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Introducing a streamlined version of the diocesan seal

Introducing a streamlined version of the diocesan seal
Nina Nicholson, Director of Communications

After working alone for 94 years, our diocesan seal now has a partner to help carry the load. Meet the streamlined version of the diocesan seal!

Our original diocesan seal, adopted at the 1930 Diocesan Convention, will remain in use as the official seal, engraved on the Bishop's ring and stamped in wax on official documents.

The idea for a streamlined version originally came about because of the difficulty of having the official seal, with its intense detail, embroidered on clothing. The streamlined seal includes all the required elements of the official seal, but in a lighter, more modern form. It also uses the same colors of blue, gold, and red.

Diocesan staff members Nina Nicholson, John King, Cynthia McChesney, and Jane Jubilee worked with graphic designer Libby Clarke to develop the new design.

Look for the streamlined seal to appear in the future on the aforementioned clothing, diocesan "swag," and other non-official uses.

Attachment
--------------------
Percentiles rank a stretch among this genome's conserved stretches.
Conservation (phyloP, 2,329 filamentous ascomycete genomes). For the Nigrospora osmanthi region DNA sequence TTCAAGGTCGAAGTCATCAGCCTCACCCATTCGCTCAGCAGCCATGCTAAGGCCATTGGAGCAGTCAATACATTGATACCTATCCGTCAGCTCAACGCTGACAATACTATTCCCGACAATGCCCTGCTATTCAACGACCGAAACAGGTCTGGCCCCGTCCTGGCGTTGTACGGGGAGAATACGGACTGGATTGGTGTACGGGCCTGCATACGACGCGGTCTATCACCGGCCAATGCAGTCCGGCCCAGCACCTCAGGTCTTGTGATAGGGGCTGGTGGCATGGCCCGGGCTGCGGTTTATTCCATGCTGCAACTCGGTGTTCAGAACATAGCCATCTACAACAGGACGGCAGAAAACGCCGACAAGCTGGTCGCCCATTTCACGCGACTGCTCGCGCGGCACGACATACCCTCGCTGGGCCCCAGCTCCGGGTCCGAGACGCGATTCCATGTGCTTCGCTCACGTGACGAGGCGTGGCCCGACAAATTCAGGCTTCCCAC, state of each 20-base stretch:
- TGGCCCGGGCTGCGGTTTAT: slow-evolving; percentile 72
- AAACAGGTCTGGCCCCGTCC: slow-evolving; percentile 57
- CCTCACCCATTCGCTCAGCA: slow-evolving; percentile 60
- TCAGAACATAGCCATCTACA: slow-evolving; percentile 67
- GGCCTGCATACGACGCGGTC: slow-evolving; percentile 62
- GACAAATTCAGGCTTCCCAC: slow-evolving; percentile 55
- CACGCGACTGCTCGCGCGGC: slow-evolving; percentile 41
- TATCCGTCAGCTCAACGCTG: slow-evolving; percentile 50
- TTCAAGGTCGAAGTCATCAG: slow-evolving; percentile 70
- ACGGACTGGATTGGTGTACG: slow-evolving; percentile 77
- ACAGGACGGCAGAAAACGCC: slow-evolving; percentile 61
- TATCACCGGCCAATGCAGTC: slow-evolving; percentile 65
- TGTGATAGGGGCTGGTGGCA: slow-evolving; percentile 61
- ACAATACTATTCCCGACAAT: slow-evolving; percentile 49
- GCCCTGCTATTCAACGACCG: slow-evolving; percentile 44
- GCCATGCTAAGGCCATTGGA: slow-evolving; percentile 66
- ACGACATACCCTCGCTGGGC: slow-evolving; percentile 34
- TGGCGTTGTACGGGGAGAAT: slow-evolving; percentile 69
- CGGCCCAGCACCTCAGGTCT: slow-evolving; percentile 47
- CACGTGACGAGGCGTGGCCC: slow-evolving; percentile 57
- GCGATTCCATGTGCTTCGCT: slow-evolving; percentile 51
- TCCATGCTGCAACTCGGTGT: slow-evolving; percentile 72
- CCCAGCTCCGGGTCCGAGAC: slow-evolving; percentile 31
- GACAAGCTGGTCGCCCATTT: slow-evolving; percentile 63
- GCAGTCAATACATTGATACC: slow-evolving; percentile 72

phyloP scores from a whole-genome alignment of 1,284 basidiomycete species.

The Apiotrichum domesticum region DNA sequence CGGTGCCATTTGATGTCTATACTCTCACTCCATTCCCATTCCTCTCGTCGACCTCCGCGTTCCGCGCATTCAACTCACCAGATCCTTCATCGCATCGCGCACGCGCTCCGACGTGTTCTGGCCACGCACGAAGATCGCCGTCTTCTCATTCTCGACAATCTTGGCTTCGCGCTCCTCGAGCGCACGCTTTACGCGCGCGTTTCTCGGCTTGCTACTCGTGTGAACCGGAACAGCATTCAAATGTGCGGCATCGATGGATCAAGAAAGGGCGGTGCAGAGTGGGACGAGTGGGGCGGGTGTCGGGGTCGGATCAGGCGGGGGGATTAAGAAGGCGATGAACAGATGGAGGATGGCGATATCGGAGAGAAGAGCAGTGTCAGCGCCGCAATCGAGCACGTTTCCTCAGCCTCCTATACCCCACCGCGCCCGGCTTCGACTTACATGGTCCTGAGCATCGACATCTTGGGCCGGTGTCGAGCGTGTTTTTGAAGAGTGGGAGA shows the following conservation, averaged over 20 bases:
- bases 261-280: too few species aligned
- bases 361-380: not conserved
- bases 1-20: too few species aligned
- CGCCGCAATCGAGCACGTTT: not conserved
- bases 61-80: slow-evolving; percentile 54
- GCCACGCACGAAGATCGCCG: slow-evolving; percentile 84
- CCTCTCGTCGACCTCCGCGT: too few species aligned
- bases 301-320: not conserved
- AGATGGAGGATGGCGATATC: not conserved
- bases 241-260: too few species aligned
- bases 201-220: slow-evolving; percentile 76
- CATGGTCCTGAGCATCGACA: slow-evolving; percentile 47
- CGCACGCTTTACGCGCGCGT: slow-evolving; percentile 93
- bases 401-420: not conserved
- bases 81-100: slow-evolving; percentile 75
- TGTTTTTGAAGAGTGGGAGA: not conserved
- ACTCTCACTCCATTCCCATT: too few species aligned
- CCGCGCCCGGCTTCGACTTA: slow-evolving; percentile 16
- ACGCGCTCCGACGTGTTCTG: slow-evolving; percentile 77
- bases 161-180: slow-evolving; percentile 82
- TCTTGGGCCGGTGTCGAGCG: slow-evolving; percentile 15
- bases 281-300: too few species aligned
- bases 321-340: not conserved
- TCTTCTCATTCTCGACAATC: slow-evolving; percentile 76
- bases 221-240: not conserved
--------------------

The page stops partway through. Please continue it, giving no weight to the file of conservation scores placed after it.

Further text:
What are the required elements of our diocesan seal?

The bishop's miter with crozier and key – these are standard elements of Episcopal diocesan seals.

The peacock – a symbol of resurrection.

A shield with cross patée and fusils in saltire – now we’re starting to get into both heraldry and the history of New Jersey and the Episcopal Church. The committee that designed our diocesan seal took the cross patée (a cross with arms that narrow at the center and flare outwards towards the ends) from the arms of John, Lord Berkeley, and the fusils (the four diamond shapes) from the arms of Sir George Carteret. Why these two gentlemen? Because they were the founders of the British colony that would eventually become the state of New Jersey. The committee arranged the fusils “in saltire” (in an X shape) as a nod to the flag of Scotland, the country whose bishops consecrated Samuel Seabury as the first American Episcopal bishop.